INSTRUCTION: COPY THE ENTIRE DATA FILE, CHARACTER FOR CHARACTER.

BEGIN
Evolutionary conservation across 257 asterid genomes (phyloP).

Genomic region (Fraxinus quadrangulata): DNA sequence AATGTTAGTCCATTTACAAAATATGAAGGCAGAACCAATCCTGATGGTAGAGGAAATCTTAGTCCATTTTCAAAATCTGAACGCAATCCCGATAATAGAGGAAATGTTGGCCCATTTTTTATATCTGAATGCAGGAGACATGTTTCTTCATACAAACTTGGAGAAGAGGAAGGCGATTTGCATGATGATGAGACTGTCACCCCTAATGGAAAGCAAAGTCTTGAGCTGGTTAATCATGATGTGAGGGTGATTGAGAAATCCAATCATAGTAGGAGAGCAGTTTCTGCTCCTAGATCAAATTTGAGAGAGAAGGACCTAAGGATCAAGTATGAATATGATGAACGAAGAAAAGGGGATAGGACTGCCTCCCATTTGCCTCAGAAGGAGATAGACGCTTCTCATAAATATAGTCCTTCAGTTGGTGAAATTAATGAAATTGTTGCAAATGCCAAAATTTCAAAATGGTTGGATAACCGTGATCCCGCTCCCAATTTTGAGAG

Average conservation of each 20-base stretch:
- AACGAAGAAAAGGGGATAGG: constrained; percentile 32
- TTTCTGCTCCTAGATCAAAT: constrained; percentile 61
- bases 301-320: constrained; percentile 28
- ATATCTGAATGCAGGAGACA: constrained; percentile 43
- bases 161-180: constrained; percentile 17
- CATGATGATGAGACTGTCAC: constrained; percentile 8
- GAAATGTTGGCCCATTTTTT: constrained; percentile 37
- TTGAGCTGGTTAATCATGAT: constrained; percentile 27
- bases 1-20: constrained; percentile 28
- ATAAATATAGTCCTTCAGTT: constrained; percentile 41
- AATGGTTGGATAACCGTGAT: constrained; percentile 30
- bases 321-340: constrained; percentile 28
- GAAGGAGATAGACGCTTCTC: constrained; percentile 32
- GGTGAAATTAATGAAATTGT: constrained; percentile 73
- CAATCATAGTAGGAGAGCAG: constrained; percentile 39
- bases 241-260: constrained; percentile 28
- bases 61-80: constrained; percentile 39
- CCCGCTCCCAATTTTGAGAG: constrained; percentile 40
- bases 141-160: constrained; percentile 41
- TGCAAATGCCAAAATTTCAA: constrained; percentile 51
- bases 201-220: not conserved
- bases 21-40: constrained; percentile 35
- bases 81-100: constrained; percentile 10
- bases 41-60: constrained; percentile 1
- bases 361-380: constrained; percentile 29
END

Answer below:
Evolutionary conservation across 257 asterid genomes (phyloP).

Genomic region (Fraxinus quadrangulata): DNA sequence AATGTTAGTCCATTTACAAAATATGAAGGCAGAACCAATCCTGATGGTAGAGGAAATCTTAGTCCATTTTCAAAATCTGAACGCAATCCCGATAATAGAGGAAATGTTGGCCCATTTTTTATATCTGAATGCAGGAGACATGTTTCTTCATACAAACTTGGAGAAGAGGAAGGCGATTTGCATGATGATGAGACTGTCACCCCTAATGGAAAGCAAAGTCTTGAGCTGGTTAATCATGATGTGAGGGTGATTGAGAAATCCAATCATAGTAGGAGAGCAGTTTCTGCTCCTAGATCAAATTTGAGAGAGAAGGACCTAAGGATCAAGTATGAATATGATGAACGAAGAAAAGGGGATAGGACTGCCTCCCATTTGCCTCAGAAGGAGATAGACGCTTCTCATAAATATAGTCCTTCAGTTGGTGAAATTAATGAAATTGTTGCAAATGCCAAAATTTCAAAATGGTTGGATAACCGTGATCCCGCTCCCAATTTTGAGAG

Average conservation of each 20-base stretch:
- AACGAAGAAAAGGGGATAGG: constrained; percentile 32
- TTTCTGCTCCTAGATCAAAT: constrained; percentile 61
- bases 301-320: constrained; percentile 28
- ATATCTGAATGCAGGAGACA: constrained; percentile 43
- bases 161-180: constrained; percentile 17
- CATGATGATGAGACTGTCAC: constrained; percentile 8
- GAAATGTTGGCCCATTTTTT: constrained; percentile 37
- TTGAGCTGGTTAATCATGAT: constrained; percentile 27
- bases 1-20: constrained; percentile 28
- ATAAATATAGTCCTTCAGTT: constrained; percentile 41
- AATGGTTGGATAACCGTGAT: constrained; percentile 30
- bases 321-340: constrained; percentile 28
- GAAGGAGATAGACGCTTCTC: constrained; percentile 32
- GGTGAAATTAATGAAATTGT: constrained; percentile 73
- CAATCATAGTAGGAGAGCAG: constrained; percentile 39
- bases 241-260: constrained; percentile 28
- bases 61-80: constrained; percentile 39
- CCCGCTCCCAATTTTGAGAG: constrained; percentile 40
- bases 141-160: constrained; percentile 41
- TGCAAATGCCAAAATTTCAA: constrained; percentile 51
- bases 201-220: not conserved
- bases 21-40: constrained; percentile 35
- bases 81-100: constrained; percentile 10
- bases 41-60: constrained; percentile 1
- bases 361-380: constrained; percentile 29